There were more than 3,000 railcars in Orleans Parish during Hurricane Katrina. Of those, 640 contained hazardous materials and 105 of those were derailed by the flood waters. Two releases occurred from railcars, one at the CSX rail yard releasing ethylene oxide and another at Air Products Company, releasing hydrogen chloride.

The CG Railway Company is a Mexican operation in which railcars are shipped from Mexico by specially designed barges to off-load in New Orleans. Four of the tracks in the CG rail yard were under water with five derailed cars. Documentation provided by CG Railway showed 14 railcars containing hazardous materials at their New Orleans facility. Materials in the railcars included methylamine, anhydrous ammonia, potassium hydroxide solution and chlorine.

Strong winds and storm surge also caused several cars to derail in the CSX rail yard. One of the derailed cars contained fuming sulfuric acid. Other nearby cars contained methyl acrylate monomer, heptanes and combustible liquids. Several barges were also washed over the levees by the storm surge. One such barge was about two-thirds full of benzene. The barge traveled approximately 100 feet from the levee across an industrial yard, a four-lane highway, and through power poles and a swamp. No damage occurred to the barge and there were no leaks. At the time of my visit, the barge was still resting where it landed, awaiting removal of the benzene by the owners.

Hazmat team members responded to one explosion with fire at 3200 Chartres St. with phosphorus, arsenic, calcium and tin metal involved. They also responded to the Mandeville Street Wharf fire that destroyed a large portion of the massive warehouse. It is estimated that over 1,000 natural gas leaks occurred, a total that was likely much higher. Other missions included hazmat response for Presidential visits on Oct. 10 and 11. Ammonia leaks occurred at New Orleans Cold Storage and Browns Velvet Dairy.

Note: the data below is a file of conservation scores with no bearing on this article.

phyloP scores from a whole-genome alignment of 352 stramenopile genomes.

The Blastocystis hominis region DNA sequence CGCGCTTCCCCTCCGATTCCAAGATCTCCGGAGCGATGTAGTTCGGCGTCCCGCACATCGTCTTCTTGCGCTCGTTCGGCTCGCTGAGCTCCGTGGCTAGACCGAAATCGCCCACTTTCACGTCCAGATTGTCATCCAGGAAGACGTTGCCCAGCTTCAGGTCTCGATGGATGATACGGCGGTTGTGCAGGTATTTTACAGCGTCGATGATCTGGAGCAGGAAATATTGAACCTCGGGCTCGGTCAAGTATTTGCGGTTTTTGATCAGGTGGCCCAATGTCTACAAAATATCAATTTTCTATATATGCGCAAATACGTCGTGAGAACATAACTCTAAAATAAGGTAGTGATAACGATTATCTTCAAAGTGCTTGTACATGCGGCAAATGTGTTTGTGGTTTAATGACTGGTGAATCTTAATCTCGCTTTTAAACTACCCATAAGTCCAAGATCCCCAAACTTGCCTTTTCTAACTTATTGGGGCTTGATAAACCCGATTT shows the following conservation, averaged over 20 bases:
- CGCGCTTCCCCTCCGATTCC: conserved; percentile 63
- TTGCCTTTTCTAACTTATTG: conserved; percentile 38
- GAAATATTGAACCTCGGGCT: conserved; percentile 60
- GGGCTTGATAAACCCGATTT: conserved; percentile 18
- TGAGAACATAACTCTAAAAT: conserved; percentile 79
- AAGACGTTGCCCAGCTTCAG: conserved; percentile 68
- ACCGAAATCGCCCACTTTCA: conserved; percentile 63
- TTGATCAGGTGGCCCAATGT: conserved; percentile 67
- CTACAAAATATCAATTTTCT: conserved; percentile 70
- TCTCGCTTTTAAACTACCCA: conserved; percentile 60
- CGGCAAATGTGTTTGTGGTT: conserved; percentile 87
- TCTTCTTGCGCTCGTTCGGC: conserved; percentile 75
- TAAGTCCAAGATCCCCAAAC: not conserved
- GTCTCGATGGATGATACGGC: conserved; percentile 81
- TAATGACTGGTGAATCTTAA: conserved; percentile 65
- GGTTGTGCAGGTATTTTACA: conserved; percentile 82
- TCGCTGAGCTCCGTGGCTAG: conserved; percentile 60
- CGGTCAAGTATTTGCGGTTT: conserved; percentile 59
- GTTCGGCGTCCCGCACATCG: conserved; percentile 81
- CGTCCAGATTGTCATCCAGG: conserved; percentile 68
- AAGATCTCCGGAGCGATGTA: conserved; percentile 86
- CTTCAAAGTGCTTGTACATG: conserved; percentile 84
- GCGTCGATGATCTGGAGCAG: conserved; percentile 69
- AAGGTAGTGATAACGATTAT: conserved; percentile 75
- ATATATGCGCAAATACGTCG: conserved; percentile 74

As time went on, rescues were concluded and the flood waters receded, hazmat team members focused on identifying hazardous materials in buildings and homes. As more people returned to the city, call volume increased for hazardous materials discovered in debris piles. Refrigerators and other appliances with freon had to be identified so that contractors could remove the freon before disposal. Fumigation contractor procedures were assessed by hazmat personnel and permits issued for fumigation operations to ensure they were conducted safely.

EMS personnel from the New Orleans Department of Health, about 60% of fire personnel including the hazmat team and other City Hall employees were living on the Sensation, including the superintendent and assistant superintendent of the fire department. Most hazmat team members spent Christmas 2005 away from their families. Life aboard the cruise ships includes room, meals and a nightly movie, but there are no phones or TV. No timetable has been determined for the renovation or rebuilding of damaged fire stations, including Hazmat Station 7. Personnel are taking matters one day at a time and hoping that it won't be too long before life begins to return to normal in New Orleans.


Robert Burke, a Firehouse contributing editor, is the fire marshal for the University of Maryland. He is a Certified Fire Protection Specialist (CFSP), Fire Inspector II, Fire Inspector III, Fire Investigator and Hazardous Materials Specialist, and has served on state and county hazardous materials response teams. Burke is an adjunct instructor at the National Fire Academy and the Community College of Baltimore, Catonsville Campus, and the author of the textbooks Hazardous Materials Chemistry for Emergency Responders and Counter-Terrorism for Emergency Responders. He can be at robert.burke@att.net.